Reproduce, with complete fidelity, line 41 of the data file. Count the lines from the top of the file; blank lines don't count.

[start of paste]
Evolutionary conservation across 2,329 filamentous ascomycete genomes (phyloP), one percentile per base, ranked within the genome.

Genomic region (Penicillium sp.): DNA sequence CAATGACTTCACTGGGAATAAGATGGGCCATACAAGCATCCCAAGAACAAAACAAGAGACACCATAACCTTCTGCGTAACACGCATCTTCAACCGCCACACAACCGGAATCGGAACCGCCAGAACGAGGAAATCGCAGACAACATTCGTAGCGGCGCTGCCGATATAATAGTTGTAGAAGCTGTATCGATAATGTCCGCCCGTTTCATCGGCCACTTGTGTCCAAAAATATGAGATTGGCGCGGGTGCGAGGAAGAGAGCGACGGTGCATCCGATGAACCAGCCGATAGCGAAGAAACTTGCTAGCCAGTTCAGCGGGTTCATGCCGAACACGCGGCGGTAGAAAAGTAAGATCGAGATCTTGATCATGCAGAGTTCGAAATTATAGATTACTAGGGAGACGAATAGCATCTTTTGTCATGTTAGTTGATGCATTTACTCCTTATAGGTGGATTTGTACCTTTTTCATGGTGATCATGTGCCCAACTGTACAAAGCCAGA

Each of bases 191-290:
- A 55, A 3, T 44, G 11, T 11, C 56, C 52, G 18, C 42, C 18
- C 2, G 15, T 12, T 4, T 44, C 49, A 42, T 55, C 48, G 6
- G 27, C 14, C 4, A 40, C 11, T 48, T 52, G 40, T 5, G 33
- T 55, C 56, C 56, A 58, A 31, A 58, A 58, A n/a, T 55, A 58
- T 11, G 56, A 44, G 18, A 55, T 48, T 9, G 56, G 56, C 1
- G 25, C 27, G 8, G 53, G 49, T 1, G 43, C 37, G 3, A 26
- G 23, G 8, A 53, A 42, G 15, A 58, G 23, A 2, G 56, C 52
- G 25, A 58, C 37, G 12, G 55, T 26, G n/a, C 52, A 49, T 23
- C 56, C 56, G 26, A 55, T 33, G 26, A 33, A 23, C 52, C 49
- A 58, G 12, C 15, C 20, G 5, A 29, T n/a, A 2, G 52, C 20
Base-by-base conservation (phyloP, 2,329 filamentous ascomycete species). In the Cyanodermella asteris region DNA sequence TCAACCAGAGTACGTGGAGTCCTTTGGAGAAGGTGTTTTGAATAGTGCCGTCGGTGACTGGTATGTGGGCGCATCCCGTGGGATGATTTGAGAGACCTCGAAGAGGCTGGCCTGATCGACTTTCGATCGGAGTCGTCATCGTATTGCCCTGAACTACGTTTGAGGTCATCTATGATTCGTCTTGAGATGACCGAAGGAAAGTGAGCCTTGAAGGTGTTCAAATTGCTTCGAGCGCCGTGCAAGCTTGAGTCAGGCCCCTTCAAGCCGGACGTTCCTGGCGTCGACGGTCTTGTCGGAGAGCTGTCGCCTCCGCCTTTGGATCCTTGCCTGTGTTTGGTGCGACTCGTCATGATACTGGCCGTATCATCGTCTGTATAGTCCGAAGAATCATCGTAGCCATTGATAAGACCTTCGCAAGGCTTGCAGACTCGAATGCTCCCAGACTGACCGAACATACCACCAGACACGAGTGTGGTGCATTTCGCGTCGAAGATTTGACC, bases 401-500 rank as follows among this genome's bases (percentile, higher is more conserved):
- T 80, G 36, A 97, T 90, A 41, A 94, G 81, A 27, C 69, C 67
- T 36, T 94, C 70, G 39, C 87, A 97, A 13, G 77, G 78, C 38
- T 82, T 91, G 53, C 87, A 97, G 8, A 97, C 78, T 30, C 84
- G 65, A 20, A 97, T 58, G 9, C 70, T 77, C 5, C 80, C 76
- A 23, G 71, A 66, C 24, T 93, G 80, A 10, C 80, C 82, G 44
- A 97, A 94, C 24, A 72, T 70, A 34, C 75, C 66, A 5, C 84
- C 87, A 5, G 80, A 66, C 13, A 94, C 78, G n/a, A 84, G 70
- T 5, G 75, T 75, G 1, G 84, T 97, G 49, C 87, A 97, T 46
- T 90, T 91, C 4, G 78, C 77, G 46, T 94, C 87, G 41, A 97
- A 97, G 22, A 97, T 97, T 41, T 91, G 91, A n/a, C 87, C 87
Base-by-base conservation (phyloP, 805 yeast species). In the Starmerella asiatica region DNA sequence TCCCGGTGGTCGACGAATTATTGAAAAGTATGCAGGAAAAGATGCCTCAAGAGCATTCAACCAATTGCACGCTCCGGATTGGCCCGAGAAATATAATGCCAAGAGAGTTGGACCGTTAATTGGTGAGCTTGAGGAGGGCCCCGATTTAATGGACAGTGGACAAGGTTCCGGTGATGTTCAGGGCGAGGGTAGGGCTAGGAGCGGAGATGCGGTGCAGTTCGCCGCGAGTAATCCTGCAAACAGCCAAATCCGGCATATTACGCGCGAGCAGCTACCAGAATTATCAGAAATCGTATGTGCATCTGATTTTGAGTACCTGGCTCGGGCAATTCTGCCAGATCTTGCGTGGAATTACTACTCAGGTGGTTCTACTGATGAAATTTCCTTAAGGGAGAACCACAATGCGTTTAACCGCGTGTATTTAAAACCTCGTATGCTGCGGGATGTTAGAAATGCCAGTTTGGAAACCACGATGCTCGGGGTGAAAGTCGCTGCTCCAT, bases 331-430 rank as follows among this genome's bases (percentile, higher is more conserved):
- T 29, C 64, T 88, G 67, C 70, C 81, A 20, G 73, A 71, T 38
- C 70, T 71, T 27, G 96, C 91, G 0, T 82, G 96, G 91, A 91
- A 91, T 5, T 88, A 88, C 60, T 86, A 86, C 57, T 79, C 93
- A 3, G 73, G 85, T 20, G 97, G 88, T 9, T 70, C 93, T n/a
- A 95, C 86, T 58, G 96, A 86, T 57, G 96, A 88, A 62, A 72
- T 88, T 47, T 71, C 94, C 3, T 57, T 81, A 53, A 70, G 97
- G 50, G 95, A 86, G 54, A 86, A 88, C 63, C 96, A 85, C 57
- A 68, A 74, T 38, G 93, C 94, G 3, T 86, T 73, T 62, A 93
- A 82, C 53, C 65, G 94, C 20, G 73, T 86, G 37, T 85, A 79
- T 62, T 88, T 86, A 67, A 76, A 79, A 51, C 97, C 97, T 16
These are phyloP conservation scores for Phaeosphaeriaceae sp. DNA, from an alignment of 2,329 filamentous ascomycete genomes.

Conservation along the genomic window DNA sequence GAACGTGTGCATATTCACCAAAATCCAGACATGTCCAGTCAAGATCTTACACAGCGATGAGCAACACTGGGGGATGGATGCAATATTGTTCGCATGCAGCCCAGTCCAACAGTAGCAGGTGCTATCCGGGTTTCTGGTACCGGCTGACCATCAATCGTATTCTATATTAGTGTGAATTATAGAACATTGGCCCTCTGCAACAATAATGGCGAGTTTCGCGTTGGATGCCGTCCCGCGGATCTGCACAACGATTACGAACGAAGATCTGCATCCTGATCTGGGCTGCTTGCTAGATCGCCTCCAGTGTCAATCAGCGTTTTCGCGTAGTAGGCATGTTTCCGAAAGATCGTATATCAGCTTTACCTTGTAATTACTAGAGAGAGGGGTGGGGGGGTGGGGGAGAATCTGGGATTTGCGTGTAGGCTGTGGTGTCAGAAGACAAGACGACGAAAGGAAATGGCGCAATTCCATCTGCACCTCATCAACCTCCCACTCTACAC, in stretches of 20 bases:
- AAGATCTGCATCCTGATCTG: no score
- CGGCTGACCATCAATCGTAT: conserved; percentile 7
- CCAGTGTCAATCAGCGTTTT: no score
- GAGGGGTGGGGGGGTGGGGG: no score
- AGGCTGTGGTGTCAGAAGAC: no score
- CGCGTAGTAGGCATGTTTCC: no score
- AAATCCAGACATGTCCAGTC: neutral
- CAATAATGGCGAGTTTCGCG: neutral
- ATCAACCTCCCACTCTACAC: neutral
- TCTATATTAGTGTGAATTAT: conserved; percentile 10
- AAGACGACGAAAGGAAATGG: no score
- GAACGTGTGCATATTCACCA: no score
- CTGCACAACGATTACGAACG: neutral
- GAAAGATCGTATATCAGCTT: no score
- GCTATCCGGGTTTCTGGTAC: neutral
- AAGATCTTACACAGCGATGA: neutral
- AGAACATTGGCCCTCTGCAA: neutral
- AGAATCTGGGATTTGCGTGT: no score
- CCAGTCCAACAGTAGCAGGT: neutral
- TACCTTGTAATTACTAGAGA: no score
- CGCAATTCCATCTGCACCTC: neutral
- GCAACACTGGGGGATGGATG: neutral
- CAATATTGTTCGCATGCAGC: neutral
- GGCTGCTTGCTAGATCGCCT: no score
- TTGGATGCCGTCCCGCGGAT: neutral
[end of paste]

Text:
- GAGGGGTGGGGGGGTGGGGG: no score